It is still unclear today how much the Coronavirus infection affects the entirety of the human body. What we know so far are its effects on the cardiovascular and respiratory systems, but there we have little knowledge about its nervous system effects.
Several Covid-19 patients showed mild to severe neurologic symptoms such as loss of sense of smell as far as stroke. The manifestations came in the form of delirium in 10 patients, 12 having meningitis, and eight patients with nerve damage and stroke. In the UK, more than 150 patients displayed psychotic and depressive tendencies in all ages.
The mechanism by which the virus exerts its destructive effect on that particular human body system is still unclear. But studies are well underway.
Loss of sensory abilities like smell and taste are the early warning signs. The symptoms then gradually progress to headache, dizziness, fainting, fatigue, mild seizures, and partial paralysis,
The path of the virus as it enters the human body is primarily through the nose. Viral cells could possibly penetrate the walls of the olfactory lining. Damage to the nasal nerves and taste buds could result in the symptoms mentioned. The sensory nerves will fail to transmit messages to the nervous system. Chances of recovery are quite high for the majority of the patients.
The angiotensin-converting enzyme, is also another factor that contributes to such effects, ACE regulates blood pressure by controlling levels of angiotensin 2, which causes vasoconstriction and lessen blood flow to various parts of the body.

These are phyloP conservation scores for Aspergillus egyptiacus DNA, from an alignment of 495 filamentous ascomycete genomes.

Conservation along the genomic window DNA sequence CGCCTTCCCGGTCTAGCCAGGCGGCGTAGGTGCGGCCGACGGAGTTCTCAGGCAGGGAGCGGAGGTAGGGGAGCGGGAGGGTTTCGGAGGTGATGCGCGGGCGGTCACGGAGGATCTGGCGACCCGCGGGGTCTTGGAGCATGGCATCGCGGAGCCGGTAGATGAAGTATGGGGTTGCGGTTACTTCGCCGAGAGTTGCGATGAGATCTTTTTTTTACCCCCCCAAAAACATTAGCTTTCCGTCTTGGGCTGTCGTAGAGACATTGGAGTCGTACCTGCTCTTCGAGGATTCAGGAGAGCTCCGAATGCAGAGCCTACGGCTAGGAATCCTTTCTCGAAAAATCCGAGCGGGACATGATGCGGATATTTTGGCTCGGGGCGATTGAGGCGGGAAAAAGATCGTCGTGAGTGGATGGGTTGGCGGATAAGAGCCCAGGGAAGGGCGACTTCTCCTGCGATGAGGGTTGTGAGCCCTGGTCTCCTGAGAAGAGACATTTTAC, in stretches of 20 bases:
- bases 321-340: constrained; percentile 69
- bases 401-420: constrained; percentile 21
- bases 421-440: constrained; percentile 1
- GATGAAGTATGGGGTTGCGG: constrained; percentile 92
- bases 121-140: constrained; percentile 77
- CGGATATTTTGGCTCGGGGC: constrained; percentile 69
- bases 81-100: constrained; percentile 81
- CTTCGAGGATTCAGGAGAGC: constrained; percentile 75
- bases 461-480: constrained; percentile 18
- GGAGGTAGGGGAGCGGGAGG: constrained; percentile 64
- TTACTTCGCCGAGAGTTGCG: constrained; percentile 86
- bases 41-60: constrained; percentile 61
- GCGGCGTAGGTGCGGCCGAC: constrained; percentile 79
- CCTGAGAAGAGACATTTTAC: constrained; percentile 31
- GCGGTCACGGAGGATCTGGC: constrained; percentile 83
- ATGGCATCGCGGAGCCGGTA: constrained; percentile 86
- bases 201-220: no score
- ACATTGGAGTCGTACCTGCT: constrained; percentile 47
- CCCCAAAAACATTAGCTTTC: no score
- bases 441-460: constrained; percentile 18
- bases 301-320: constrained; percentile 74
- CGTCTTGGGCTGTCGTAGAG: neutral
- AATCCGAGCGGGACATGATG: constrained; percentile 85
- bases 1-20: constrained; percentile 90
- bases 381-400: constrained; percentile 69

In the event that the virus moves to attack the enzyme in the blood vessels, an autoimmune response is produced, known as a cytokine storm. During this time, the body releases a lot more fighting chemicals than usual. The reaction creates an inflammatory response which leads to the formation of blood clots in random locations, depending on the density of cytokines in the area.
Minor strokes are almost undetectable. As these strokes accumulate, cognitive problems occur. Other manifestations such as dementia, anxiety, depression, and insomnia may also be present. It could still also show even years after recovery as a person ages.
A form of destructive protein-antibody interaction that results in paralysis was also found in a few infected patients. It is referred to as the Guillain-Barre syndrome where nerves become damaged and cause delays in signal transmission or have no transmission at all. It is usually characterized by numbness in the lower limbs.
However, it is vital to note that every person has a different reaction to the virus because immune systems work differently depending on each person’s unique biochemistry.
In the case of asymptomatic patients, their immune responses were resistant enough to prevent cytokine formation.
Covid-19 is not the only virus to exhibit neurological complications. Other coronavirus strains, flu, measles, and Zika also have similar effects on the nervous system. Two factors are being looked at in the development: it could either be a direct effect of the virus infecting the human cells or a repercussion of the body’s exaggerated reactions to the foreign substance.
Not many related studies have been done so far with regards to neurological ailments that occur as a direct result of Covid-19 infection. Neurological symptoms for affected patients are being treated as independent disorders with the appropriate therapeutic approach.
Based on the few small-scale studies, the common denominator for severe infections is those with underlying diseases. These patients have higher affinity for acquiring more complications.
The virus and the disease that it brings is still an unfinished puzzle. In the face of adversity, medical experts and health professionals constantly keep exploring new possibilities in further uncovering today’s plague and it is certain that the more we know about it, the closer we are to winning the fight against it.